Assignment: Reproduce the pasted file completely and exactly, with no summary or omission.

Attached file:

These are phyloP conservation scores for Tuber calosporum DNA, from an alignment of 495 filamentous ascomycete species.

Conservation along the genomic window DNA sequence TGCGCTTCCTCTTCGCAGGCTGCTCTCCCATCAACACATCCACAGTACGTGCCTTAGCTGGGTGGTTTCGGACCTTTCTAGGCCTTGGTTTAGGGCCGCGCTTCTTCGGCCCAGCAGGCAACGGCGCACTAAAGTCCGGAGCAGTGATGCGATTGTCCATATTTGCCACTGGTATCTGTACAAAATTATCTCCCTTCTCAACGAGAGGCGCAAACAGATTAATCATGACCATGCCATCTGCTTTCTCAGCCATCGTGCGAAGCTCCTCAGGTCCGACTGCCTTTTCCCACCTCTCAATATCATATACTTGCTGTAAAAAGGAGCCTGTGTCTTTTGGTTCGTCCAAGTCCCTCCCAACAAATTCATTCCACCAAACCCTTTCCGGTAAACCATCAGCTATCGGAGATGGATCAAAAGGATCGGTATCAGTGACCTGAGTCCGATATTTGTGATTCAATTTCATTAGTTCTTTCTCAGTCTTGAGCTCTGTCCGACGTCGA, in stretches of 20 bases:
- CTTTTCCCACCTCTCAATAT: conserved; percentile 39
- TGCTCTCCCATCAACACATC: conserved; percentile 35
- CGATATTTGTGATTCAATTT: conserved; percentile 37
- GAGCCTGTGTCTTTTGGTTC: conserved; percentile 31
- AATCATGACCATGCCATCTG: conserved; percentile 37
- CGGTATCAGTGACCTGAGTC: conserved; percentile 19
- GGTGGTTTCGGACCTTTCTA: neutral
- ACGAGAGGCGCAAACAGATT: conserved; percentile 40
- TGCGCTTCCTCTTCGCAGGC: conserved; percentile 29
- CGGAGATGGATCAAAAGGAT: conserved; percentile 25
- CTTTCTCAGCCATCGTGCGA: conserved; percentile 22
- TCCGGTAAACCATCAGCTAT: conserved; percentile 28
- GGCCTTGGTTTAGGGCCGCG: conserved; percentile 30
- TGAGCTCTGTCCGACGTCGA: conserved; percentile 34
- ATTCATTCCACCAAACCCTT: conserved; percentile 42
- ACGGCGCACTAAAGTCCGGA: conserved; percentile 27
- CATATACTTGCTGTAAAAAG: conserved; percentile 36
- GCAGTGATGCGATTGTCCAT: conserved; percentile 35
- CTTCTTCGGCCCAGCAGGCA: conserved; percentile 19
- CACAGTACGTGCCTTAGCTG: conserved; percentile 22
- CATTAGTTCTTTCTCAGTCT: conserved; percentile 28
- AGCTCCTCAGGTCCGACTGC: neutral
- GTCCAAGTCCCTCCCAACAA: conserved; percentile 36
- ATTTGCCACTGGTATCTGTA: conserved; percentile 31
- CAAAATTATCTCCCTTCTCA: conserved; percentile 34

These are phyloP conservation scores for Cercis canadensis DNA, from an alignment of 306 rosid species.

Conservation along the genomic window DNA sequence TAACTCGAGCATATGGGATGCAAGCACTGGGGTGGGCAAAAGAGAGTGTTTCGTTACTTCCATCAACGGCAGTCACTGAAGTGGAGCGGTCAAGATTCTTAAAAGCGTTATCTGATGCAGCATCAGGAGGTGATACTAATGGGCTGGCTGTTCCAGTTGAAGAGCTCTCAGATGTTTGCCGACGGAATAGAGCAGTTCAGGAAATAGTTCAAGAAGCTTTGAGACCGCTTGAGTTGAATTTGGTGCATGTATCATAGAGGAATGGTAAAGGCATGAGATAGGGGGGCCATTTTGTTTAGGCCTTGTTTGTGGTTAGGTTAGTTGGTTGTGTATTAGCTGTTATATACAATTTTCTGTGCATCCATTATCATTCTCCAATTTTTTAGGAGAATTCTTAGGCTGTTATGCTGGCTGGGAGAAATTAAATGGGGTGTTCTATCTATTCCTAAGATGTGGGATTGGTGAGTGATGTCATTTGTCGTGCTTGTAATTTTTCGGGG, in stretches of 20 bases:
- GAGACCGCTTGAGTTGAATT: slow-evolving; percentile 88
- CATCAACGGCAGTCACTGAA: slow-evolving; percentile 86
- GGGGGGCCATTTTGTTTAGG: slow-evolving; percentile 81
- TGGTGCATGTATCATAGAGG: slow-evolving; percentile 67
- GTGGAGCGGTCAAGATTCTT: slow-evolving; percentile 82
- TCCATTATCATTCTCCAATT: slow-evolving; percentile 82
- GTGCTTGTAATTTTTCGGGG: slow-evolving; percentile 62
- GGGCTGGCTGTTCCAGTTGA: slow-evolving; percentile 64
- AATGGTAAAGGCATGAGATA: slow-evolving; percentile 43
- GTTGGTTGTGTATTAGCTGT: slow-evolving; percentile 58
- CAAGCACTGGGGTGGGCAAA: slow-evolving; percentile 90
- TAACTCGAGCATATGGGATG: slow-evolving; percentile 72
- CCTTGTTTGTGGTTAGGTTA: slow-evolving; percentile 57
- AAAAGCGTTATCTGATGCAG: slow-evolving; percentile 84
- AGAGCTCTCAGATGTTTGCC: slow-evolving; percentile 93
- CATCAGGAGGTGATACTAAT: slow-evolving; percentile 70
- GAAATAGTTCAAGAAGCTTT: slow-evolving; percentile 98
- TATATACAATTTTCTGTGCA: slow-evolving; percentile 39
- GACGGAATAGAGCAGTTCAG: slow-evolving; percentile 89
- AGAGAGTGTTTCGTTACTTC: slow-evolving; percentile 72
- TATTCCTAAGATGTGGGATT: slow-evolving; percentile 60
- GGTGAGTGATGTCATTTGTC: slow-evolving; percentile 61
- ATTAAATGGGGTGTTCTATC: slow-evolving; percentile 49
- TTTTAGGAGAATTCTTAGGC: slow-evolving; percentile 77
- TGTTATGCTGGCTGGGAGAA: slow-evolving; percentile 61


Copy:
These are phyloP conservation scores for Tuber calosporum DNA, from an alignment of 495 filamentous ascomycete species.

Conservation along the genomic window DNA sequence TGCGCTTCCTCTTCGCAGGCTGCTCTCCCATCAACACATCCACAGTACGTGCCTTAGCTGGGTGGTTTCGGACCTTTCTAGGCCTTGGTTTAGGGCCGCGCTTCTTCGGCCCAGCAGGCAACGGCGCACTAAAGTCCGGAGCAGTGATGCGATTGTCCATATTTGCCACTGGTATCTGTACAAAATTATCTCCCTTCTCAACGAGAGGCGCAAACAGATTAATCATGACCATGCCATCTGCTTTCTCAGCCATCGTGCGAAGCTCCTCAGGTCCGACTGCCTTTTCCCACCTCTCAATATCATATACTTGCTGTAAAAAGGAGCCTGTGTCTTTTGGTTCGTCCAAGTCCCTCCCAACAAATTCATTCCACCAAACCCTTTCCGGTAAACCATCAGCTATCGGAGATGGATCAAAAGGATCGGTATCAGTGACCTGAGTCCGATATTTGTGATTCAATTTCATTAGTTCTTTCTCAGTCTTGAGCTCTGTCCGACGTCGA, in stretches of 20 bases:
- CTTTTCCCACCTCTCAATAT: conserved; percentile 39
- TGCTCTCCCATCAACACATC: conserved; percentile 35
- CGATATTTGTGATTCAATTT: conserved; percentile 37
- GAGCCTGTGTCTTTTGGTTC: conserved; percentile 31
- AATCATGACCATGCCATCTG: conserved; percentile 37
- CGGTATCAGTGACCTGAGTC: conserved; percentile 19
- GGTGGTTTCGGACCTTTCTA: neutral
- ACGAGAGGCGCAAACAGATT: conserved; percentile 40
- TGCGCTTCCTCTTCGCAGGC: conserved; percentile 29
- CGGAGATGGATCAAAAGGAT: conserved; percentile 25
- CTTTCTCAGCCATCGTGCGA: conserved; percentile 22
- TCCGGTAAACCATCAGCTAT: conserved; percentile 28
- GGCCTTGGTTTAGGGCCGCG: conserved; percentile 30
- TGAGCTCTGTCCGACGTCGA: conserved; percentile 34
- ATTCATTCCACCAAACCCTT: conserved; percentile 42
- ACGGCGCACTAAAGTCCGGA: conserved; percentile 27
- CATATACTTGCTGTAAAAAG: conserved; percentile 36
- GCAGTGATGCGATTGTCCAT: conserved; percentile 35
- CTTCTTCGGCCCAGCAGGCA: conserved; percentile 19
- CACAGTACGTGCCTTAGCTG: conserved; percentile 22
- CATTAGTTCTTTCTCAGTCT: conserved; percentile 28
- AGCTCCTCAGGTCCGACTGC: neutral
- GTCCAAGTCCCTCCCAACAA: conserved; percentile 36
- ATTTGCCACTGGTATCTGTA: conserved; percentile 31
- CAAAATTATCTCCCTTCTCA: conserved; percentile 34

These are phyloP conservation scores for Cercis canadensis DNA, from an alignment of 306 rosid species.

Conservation along the genomic window DNA sequence TAACTCGAGCATATGGGATGCAAGCACTGGGGTGGGCAAAAGAGAGTGTTTCGTTACTTCCATCAACGGCAGTCACTGAAGTGGAGCGGTCAAGATTCTTAAAAGCGTTATCTGATGCAGCATCAGGAGGTGATACTAATGGGCTGGCTGTTCCAGTTGAAGAGCTCTCAGATGTTTGCCGACGGAATAGAGCAGTTCAGGAAATAGTTCAAGAAGCTTTGAGACCGCTTGAGTTGAATTTGGTGCATGTATCATAGAGGAATGGTAAAGGCATGAGATAGGGGGGCCATTTTGTTTAGGCCTTGTTTGTGGTTAGGTTAGTTGGTTGTGTATTAGCTGTTATATACAATTTTCTGTGCATCCATTATCATTCTCCAATTTTTTAGGAGAATTCTTAGGCTGTTATGCTGGCTGGGAGAAATTAAATGGGGTGTTCTATCTATTCCTAAGATGTGGGATTGGTGAGTGATGTCATTTGTCGTGCTTGTAATTTTTCGGGG, in stretches of 20 bases:
- GAGACCGCTTGAGTTGAATT: slow-evolving; percentile 88
- CATCAACGGCAGTCACTGAA: slow-evolving; percentile 86
- GGGGGGCCATTTTGTTTAGG: slow-evolving; percentile 81
- TGGTGCATGTATCATAGAGG: slow-evolving; percentile 67
- GTGGAGCGGTCAAGATTCTT: slow-evolving; percentile 82
- TCCATTATCATTCTCCAATT: slow-evolving; percentile 82
- GTGCTTGTAATTTTTCGGGG: slow-evolving; percentile 62
- GGGCTGGCTGTTCCAGTTGA: slow-evolving; percentile 64
- AATGGTAAAGGCATGAGATA: slow-evolving; percentile 43
- GTTGGTTGTGTATTAGCTGT: slow-evolving; percentile 58
- CAAGCACTGGGGTGGGCAAA: slow-evolving; percentile 90
- TAACTCGAGCATATGGGATG: slow-evolving; percentile 72
- CCTTGTTTGTGGTTAGGTTA: slow-evolving; percentile 57
- AAAAGCGTTATCTGATGCAG: slow-evolving; percentile 84
- AGAGCTCTCAGATGTTTGCC: slow-evolving; percentile 93
- CATCAGGAGGTGATACTAAT: slow-evolving; percentile 70
- GAAATAGTTCAAGAAGCTTT: slow-evolving; percentile 98
- TATATACAATTTTCTGTGCA: slow-evolving; percentile 39
- GACGGAATAGAGCAGTTCAG: slow-evolving; percentile 89
- AGAGAGTGTTTCGTTACTTC: slow-evolving; percentile 72
- TATTCCTAAGATGTGGGATT: slow-evolving; percentile 60
- GGTGAGTGATGTCATTTGTC: slow-evolving; percentile 61
- ATTAAATGGGGTGTTCTATC: slow-evolving; percentile 49
- TTTTAGGAGAATTCTTAGGC: slow-evolving; percentile 77
- TGTTATGCTGGCTGGGAGAA: slow-evolving; percentile 61